Kenwood girls basketball coach Andre Lewis affectionately referred to his players as a “bunch of turn-up queens,” at the team’s Media Day, where the Broncos’ silliness was on full display.
When the season starts, few teams will be smiling when they take the court against Kenwood, arguably Chicago’s most talented team. The Broncos return most of their talent after an undefeated season and No. 1 AP ranking at the end of last season.
“We’re excited about the prospect of winning a city championship and hopefully making it down state for the first time in program history,” Lewis said. “Those are the goals we’ve set for ourselves, and everybody is bought in to sacrificing for those goals.”
Chicago is loaded with talent, but it’s heavily concentrated in a few programs. Kenwood possesses the most raw talent. Others, like Whitney Young, Simeon and Marist, will fight for the distinction of best in the city.
The Broncos are full of Division I talent. Seniors Brianna McDaniel and Whitney Dunn are signed with Texas A&M and Loyola Chicago, respectively. McDaniel is the top-ranked player in the state, though she’s returning from an ACL tear. Dunn led the team to a huge win over Simeon without McDaniel at the end of the 2021 season.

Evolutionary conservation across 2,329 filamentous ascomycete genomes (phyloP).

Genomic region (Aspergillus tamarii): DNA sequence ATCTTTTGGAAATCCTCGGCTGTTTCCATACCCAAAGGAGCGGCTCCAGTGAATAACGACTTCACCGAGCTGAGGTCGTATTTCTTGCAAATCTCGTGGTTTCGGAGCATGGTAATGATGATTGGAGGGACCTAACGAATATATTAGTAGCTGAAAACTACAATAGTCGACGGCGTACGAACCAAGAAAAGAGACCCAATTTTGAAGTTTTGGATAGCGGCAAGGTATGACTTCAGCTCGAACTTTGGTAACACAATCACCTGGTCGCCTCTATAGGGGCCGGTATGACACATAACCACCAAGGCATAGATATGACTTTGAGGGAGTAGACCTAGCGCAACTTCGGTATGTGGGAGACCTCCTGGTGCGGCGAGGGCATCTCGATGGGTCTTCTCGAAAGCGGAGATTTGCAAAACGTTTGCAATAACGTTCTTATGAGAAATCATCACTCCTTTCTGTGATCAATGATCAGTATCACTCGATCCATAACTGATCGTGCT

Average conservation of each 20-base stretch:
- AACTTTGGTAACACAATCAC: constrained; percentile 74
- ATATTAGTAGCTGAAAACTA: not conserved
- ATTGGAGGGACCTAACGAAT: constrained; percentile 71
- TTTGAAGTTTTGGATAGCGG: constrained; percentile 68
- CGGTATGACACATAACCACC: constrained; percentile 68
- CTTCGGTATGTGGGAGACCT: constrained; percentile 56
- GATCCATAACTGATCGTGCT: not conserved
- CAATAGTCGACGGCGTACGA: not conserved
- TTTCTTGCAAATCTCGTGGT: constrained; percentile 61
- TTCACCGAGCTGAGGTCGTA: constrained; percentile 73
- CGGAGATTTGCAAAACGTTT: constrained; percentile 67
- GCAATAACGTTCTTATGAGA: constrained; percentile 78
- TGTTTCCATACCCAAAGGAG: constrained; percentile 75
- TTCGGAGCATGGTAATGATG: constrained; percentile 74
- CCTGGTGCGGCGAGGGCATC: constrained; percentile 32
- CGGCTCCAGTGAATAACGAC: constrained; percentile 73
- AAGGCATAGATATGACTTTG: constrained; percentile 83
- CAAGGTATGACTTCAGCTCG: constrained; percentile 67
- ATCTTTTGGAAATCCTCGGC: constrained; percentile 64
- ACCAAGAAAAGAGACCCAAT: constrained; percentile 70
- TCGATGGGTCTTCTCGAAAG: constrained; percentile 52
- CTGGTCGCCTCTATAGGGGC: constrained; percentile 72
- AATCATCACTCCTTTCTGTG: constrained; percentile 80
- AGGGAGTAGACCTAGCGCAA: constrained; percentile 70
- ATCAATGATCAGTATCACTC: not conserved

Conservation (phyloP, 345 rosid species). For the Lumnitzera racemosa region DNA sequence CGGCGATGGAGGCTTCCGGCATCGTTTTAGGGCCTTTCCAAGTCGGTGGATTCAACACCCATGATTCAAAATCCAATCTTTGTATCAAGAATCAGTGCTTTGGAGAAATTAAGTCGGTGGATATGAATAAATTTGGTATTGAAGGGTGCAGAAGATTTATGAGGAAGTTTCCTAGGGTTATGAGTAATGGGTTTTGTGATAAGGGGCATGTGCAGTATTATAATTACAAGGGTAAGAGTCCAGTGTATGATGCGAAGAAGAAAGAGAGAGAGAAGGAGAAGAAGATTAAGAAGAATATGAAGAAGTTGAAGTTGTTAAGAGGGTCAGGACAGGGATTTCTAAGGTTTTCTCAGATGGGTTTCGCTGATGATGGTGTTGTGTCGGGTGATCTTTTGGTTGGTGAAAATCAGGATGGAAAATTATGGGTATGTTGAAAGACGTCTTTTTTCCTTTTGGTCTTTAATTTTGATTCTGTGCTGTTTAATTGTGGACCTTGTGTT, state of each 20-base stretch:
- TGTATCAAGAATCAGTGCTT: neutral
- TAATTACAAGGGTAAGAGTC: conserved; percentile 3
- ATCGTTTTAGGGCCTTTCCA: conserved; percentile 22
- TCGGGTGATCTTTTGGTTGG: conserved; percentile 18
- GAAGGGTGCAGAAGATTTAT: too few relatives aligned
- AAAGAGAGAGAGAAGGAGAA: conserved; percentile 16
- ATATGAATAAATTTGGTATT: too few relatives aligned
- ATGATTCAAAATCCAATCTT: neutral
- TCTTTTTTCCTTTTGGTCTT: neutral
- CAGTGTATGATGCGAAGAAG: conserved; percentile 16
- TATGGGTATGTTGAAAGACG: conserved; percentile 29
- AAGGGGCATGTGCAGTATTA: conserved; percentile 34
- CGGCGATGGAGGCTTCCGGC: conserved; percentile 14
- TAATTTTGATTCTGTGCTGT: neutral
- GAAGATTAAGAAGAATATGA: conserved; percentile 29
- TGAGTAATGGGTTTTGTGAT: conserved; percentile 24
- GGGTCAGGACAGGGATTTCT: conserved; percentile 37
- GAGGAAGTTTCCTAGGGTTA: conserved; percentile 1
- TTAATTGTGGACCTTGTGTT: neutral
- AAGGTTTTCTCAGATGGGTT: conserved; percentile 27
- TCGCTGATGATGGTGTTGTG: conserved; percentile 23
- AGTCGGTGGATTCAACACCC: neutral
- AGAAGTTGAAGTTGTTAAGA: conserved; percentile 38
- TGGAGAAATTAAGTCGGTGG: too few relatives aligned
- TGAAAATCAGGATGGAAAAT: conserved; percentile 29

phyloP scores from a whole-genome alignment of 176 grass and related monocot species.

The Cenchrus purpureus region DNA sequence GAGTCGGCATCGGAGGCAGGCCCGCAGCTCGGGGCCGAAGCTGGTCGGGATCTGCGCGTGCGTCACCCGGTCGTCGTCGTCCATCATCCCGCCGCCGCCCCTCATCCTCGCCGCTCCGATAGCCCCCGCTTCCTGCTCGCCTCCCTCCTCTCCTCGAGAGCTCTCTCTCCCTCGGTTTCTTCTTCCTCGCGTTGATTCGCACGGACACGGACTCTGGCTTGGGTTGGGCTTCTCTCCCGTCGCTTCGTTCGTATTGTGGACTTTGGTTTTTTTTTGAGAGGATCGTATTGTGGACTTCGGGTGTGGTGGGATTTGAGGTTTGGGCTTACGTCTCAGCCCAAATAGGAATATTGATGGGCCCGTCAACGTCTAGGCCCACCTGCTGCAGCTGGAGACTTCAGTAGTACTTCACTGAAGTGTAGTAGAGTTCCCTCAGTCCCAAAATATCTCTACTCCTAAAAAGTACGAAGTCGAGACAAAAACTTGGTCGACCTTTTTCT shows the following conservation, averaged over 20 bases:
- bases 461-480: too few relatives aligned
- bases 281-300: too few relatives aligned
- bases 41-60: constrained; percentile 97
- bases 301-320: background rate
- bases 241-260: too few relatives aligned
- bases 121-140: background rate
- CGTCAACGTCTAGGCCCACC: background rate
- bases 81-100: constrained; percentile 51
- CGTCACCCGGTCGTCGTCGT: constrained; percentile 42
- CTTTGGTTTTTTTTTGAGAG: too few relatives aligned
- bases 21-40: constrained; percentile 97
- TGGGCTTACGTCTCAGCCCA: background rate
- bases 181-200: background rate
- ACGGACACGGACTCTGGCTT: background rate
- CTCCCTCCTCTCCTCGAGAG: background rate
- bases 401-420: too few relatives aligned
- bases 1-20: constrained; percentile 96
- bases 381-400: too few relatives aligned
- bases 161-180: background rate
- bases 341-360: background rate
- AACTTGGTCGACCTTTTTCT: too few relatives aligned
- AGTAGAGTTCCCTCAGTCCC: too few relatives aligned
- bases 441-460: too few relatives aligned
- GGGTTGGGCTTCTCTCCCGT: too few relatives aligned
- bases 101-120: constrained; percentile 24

The pair are bonafide stars and arguably the top duo in the state.
Natasha Barnes, DonYeil Bolton, Ayanna Jackson and Arianna Bullock-Williams also hold Division I offers. How that talent translates to on-court production is yet to be determined.
Barnes is an incoming transfer from Lindblom, where she was a go-to player. Jazelle Young has already played big in meaningful minutes for the Broncos. Freshman Diann Jackson can play inside and out. And Jazz Givens will move up from junior varsity, providing defensive toughness according to Lewis.
“I think people will be amazed at how deep we’re going to be and how well we’re going to be able to defend,” Lewis said. “I think this has the opportunity to be the best defensive team that I’ve had.”